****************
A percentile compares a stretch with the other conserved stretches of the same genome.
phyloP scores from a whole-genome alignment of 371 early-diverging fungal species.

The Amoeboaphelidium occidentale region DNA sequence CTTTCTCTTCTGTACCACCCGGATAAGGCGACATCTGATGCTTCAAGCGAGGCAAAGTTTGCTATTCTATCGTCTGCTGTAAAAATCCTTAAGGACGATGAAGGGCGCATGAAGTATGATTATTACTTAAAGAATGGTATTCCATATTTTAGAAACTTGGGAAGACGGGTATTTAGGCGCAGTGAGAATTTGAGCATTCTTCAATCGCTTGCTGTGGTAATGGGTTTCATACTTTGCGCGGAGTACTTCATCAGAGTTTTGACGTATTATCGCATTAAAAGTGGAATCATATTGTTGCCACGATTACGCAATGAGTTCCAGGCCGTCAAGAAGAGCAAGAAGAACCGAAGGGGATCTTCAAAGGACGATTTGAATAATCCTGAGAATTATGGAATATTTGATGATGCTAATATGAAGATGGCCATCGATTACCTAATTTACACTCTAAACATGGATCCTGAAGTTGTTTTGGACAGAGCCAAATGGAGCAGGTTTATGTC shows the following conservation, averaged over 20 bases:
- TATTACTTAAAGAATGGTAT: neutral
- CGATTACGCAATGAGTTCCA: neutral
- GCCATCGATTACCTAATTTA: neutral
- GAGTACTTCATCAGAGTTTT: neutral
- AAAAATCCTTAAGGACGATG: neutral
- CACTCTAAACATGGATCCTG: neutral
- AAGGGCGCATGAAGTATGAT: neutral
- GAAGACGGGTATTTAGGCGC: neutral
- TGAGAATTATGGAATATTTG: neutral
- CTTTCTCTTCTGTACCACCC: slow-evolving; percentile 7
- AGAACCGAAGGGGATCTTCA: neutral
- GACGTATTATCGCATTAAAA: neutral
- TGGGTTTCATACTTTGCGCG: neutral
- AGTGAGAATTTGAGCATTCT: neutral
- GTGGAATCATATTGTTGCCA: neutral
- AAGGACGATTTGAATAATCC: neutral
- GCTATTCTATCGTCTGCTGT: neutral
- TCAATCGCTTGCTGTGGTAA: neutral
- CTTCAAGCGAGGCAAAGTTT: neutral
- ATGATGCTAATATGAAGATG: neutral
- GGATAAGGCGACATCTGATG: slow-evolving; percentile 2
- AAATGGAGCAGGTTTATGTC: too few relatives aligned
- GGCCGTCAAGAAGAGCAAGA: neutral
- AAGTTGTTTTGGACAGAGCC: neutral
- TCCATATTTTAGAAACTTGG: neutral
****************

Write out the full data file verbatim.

A percentile compares a stretch with the other conserved stretches of the same genome.
phyloP scores from a whole-genome alignment of 371 early-diverging fungal species.

The Amoeboaphelidium occidentale region DNA sequence CTTTCTCTTCTGTACCACCCGGATAAGGCGACATCTGATGCTTCAAGCGAGGCAAAGTTTGCTATTCTATCGTCTGCTGTAAAAATCCTTAAGGACGATGAAGGGCGCATGAAGTATGATTATTACTTAAAGAATGGTATTCCATATTTTAGAAACTTGGGAAGACGGGTATTTAGGCGCAGTGAGAATTTGAGCATTCTTCAATCGCTTGCTGTGGTAATGGGTTTCATACTTTGCGCGGAGTACTTCATCAGAGTTTTGACGTATTATCGCATTAAAAGTGGAATCATATTGTTGCCACGATTACGCAATGAGTTCCAGGCCGTCAAGAAGAGCAAGAAGAACCGAAGGGGATCTTCAAAGGACGATTTGAATAATCCTGAGAATTATGGAATATTTGATGATGCTAATATGAAGATGGCCATCGATTACCTAATTTACACTCTAAACATGGATCCTGAAGTTGTTTTGGACAGAGCCAAATGGAGCAGGTTTATGTC shows the following conservation, averaged over 20 bases:
- TATTACTTAAAGAATGGTAT: neutral
- CGATTACGCAATGAGTTCCA: neutral
- GCCATCGATTACCTAATTTA: neutral
- GAGTACTTCATCAGAGTTTT: neutral
- AAAAATCCTTAAGGACGATG: neutral
- CACTCTAAACATGGATCCTG: neutral
- AAGGGCGCATGAAGTATGAT: neutral
- GAAGACGGGTATTTAGGCGC: neutral
- TGAGAATTATGGAATATTTG: neutral
- CTTTCTCTTCTGTACCACCC: slow-evolving; percentile 7
- AGAACCGAAGGGGATCTTCA: neutral
- GACGTATTATCGCATTAAAA: neutral
- TGGGTTTCATACTTTGCGCG: neutral
- AGTGAGAATTTGAGCATTCT: neutral
- GTGGAATCATATTGTTGCCA: neutral
- AAGGACGATTTGAATAATCC: neutral
- GCTATTCTATCGTCTGCTGT: neutral
- TCAATCGCTTGCTGTGGTAA: neutral
- CTTCAAGCGAGGCAAAGTTT: neutral
- ATGATGCTAATATGAAGATG: neutral
- GGATAAGGCGACATCTGATG: slow-evolving; percentile 2
- AAATGGAGCAGGTTTATGTC: too few relatives aligned
- GGCCGTCAAGAAGAGCAAGA: neutral
- AAGTTGTTTTGGACAGAGCC: neutral
- TCCATATTTTAGAAACTTGG: neutral